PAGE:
After we’ve spent so much time doing great endodontic treatment – with rubber dam isolation, perhaps gingerly applying OraSeal or Kool-Dam to make sure everything is water tight, carefully instrumenting, copiously irrigating, and then obturating with great style – how can we protect our painstaking work?
Here is a case where the root canal has been completed, but unfortunately, the final restoration – a ceramic restoration – has been made without replacing the cotton pellet and temporary base material. Even though the periapical lesion has healed nicely, the risk of coronal leakage, and thus the need for retreatment in the future again, is great.
One nice way to prevent coronal microleakage is to definitively restore the teeth after root canal treatment. If you want to go one step further, you might consider an intra-orifice barrier. This is simply a (bonded) restoration that involves removing approximately 2 mm of gutta percha from the orifice of the root canal. Then, a material, such as glass ionomer, or composite, or MTA can be placed into the orifice. I also prefer to cover the furcation floor. I have been placing an intra-orifice barrier of glass ionomer (and often a 1 mm intra-canal barrier when I prepare post spaces), and then restoring the rest of the access with a bonded core material when indicated. The glass ionomer can be placed with a small plugger, or a Centrix Accudose needle tube.
I have also been trying a neat product as an intra-orifice barrier, PermaFlo Purple, which is simply a flowable composite that is colored purple. You can place a tooth-colored material on top, in the bulk of the access. I suppose the rationale of a purple-tinted flowable composite is to make any future treatment easier, since you’ll be looking for purple composite, instead of B2 composite! The case below shows a 2 mm intraorifice barrier of glass ionomer, extending below the floor of the root canal chamber.
Hi Mahmoud. Which glass ionomer do you prefer to use?
Thank you. Mario.
Hi Mario! Thanks for your question. I use vitrebond. It has been tested in several peer reviewed studies as well. It is very easy to mix the powder and liquid to control how much you need, and can be delivered with a centrix syringe and accudose needle for ease of placement.
I prefer immediate build-up with bonded restorations. However, if I am not restoring the tooth permanently right away, I usually use a thin layer of flowable composite in order to provide a thin barrier. This will prevent possible leakage during core placement.
Endodontist used permalflo after root canal. Will that shrink? Is it 100%?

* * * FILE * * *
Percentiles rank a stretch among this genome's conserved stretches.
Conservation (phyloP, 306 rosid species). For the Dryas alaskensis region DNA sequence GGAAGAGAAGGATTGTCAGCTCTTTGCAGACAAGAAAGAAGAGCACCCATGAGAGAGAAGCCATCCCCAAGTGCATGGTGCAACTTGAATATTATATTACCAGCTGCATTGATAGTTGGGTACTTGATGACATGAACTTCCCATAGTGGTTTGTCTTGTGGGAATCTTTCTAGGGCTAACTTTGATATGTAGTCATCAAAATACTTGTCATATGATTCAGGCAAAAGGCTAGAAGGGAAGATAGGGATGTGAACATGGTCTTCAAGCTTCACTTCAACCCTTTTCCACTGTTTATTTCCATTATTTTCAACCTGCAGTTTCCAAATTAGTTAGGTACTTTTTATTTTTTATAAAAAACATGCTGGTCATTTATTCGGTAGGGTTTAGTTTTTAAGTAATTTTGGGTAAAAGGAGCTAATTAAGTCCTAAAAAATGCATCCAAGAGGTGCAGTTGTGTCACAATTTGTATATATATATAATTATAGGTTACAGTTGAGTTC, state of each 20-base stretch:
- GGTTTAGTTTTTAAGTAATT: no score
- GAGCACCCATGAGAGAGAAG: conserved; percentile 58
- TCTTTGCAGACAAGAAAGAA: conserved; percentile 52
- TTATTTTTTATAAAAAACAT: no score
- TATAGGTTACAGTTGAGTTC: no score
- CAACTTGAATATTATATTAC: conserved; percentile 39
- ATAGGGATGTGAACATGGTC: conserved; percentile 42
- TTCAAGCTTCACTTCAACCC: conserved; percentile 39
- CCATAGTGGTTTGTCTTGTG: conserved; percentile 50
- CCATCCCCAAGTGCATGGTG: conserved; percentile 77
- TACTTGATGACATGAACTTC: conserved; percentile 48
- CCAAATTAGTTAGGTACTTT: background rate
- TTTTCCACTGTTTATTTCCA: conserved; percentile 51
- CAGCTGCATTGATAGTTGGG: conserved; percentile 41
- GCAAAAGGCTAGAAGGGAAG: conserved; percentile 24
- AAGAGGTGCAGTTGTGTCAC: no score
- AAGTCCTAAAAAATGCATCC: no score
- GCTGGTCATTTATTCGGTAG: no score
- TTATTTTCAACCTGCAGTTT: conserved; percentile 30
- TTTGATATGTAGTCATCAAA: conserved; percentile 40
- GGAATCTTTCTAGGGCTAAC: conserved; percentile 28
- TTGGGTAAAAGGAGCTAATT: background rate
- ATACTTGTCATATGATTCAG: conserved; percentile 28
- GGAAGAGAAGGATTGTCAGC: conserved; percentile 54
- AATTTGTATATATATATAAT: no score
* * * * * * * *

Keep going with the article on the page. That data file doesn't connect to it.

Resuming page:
Then referred to general dentist for permanent…. Is this to say that a cornal leakage is impossible? By the way, the general dentist left all temporary filling in tooth and even left the cotton!
What are your thoughts about this situation?
All bonding materials shrink. But I would assume the shrinkage in the case of a thin layer of bonding material is minimal if it is completely cured.
I do not know of any material that provides a 100% seal. All restorative materials leak eventually.
Ideally the build-up should be done at the time of root canal completion while the tooth is still under rubber dam isolation. If the tooth is being restored by the referring dentist, sometimes a cotton can be used in order to prevent any possible mishaps during removal of temporary material. However, this is the referring dentist’s call and you should communicate your preference with your endodontist.
endo sent us back to referring dentist for permanent restoration…the referring dentist did not remove cotton pellets or all temp material…then placed permanent filling on top! Not Good!
It’s a good thing that there are solutions to mistakes make during root canal treatments. I can see why dentists would need to know a Plan B in case things like forgetting to replace the cotton pellet and temporary base material in the ceramic restoration ever happens. Do most dentists know different ways to prevent coronal microleakage? It seems like every endodontist should know the best method for restoring teeth after a root canal depending on the patient.
Thank you for your comment! I do think that endodontists are in a great position to provide restorative work in an attempt to protect the endodontic work provided, especially at the time of endodontic treatment. Probably sound restorative work is the best way to prevent coronal microleakage.